SG Summit Table Topic

School Gardens Grow More Than Just Food

Oregon’s children are some of the hungriest children in the nation and have been last few years. Oregon also has one of the lowest graduation rates in the country; we rank 49th. Childhood obesity is at a perilous rate nationwide. Do we continue to do the same things that don’t work or do we turn to better solutions?

The Oregon Farm to School and School Garden Summit, that took place January 29–30, in Salem offered a better solution. Organized by Willamette Farm and Food Coalition (Eugene) and Upstream Public Health (Portland), this was the second annual event. Among the 300 attendees, two of our Slow Food Portland steering committee members attended.

Food Corps in song

FoodCorps Oregon service members leading the audience in a song about plant parts.

Michelle Ratcliffe, PhD, farm-to-School specialist, spoke to the audience the first day. Oregon is ahead of the game when it comes to schools buying local foods and in the number of school gardens. Last year, the USDA’s Farm to School census, found Oregon school districts devote 24 percent of their food budgets to buying local food, the highest in the country. Additionally, with close to 600 school gardens—close to half of our schools—we are leading the way in edible education.

According to keynote speaker Dilafruz Williams, professor of educational leadership and policy at Portland State University, her research shows that learning gardens do many positive things. In a school garden, through touching, tasting and interacting in the garden, students learn healthy eating habits, food literacy and develop environmental empathy. Garden education also enhances curiosity, wonder, collaboration and movement. Students learn how to compost and plan a garden, and engage in science, math and reading working in a garden. Importantly, when kids grow vegetables at school, they get to explore new senses. Studies have also shown that attendance is up on school garden days. Oregon’s FoodCorps service members and many others are combatting childhood obesity through garden education.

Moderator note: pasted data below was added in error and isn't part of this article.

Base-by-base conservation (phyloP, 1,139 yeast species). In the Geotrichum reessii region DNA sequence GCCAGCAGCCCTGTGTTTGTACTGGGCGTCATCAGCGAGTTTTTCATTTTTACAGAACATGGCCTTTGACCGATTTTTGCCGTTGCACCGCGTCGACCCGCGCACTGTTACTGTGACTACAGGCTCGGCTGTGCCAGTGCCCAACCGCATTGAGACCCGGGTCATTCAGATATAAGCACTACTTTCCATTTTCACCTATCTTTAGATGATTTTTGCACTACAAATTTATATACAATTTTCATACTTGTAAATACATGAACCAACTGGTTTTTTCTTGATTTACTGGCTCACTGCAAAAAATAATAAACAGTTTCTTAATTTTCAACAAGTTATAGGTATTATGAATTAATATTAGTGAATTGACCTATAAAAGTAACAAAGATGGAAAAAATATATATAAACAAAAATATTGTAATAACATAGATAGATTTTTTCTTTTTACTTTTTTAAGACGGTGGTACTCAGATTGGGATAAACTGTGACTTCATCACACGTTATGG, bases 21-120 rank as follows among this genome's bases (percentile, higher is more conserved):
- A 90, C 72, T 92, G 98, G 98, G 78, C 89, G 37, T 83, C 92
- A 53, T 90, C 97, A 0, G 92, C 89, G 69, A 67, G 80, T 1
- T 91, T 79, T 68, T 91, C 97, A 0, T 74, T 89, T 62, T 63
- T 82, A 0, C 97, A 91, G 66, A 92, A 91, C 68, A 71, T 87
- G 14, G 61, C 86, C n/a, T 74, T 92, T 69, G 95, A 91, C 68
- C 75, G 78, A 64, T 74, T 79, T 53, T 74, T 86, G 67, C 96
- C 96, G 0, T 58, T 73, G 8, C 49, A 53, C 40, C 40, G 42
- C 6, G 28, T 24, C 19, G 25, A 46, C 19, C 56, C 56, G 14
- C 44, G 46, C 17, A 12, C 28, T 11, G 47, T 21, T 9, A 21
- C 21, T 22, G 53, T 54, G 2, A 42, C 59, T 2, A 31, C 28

Insect making

Participants at a breakout group learn to use various herbs, fruits and vegetables to create bugs as a tool to teach kids about the insects in the garden.

On a national scale, Slow Food is involved in school gardens and edible education because it believes every child deserves to grow up knowing where food comes from, how to grow, cook and share it, and how to be healthy. Andy Nowak, director of the school garden program at Slow Food USA, gave several talks at the Summit, including one about fundraising for school garden programs. He shared a number of ideas used by chapters around the country. Slow Food Portland as been involved in the school garden movement in the past, but doesn’t currently play a targeted role. It depends on our all-volunteer capacity and goals for each year. However, we’d love to hear from you if you’d like Slow Food Portland to play a bigger role in edible education.

Do you want to be involved? Share your ideas!

Special thanks to Djamilla Moore, author of Radicle Learning, and Emily Ritchie for these photos.


This post was contributed by Emily Ritchie, who recently completed three years working for FoodCorps, a national AmeriCorps program, that supports emerging leaders teaching kids, building school gardens and connecting farm and school. Emily is passionate about simple, fresh food for all, and sparking interest in healthy eating in the next generation. In her position as Oregon’s program manager at the Oregon Department of Agriculture, she catalyzed Boat to School, bringing Oregon seafood into school lunches while connecting rural fishers to urban areas. She also serves on the steering committee for Slow Food Portland.

Thanks for sharing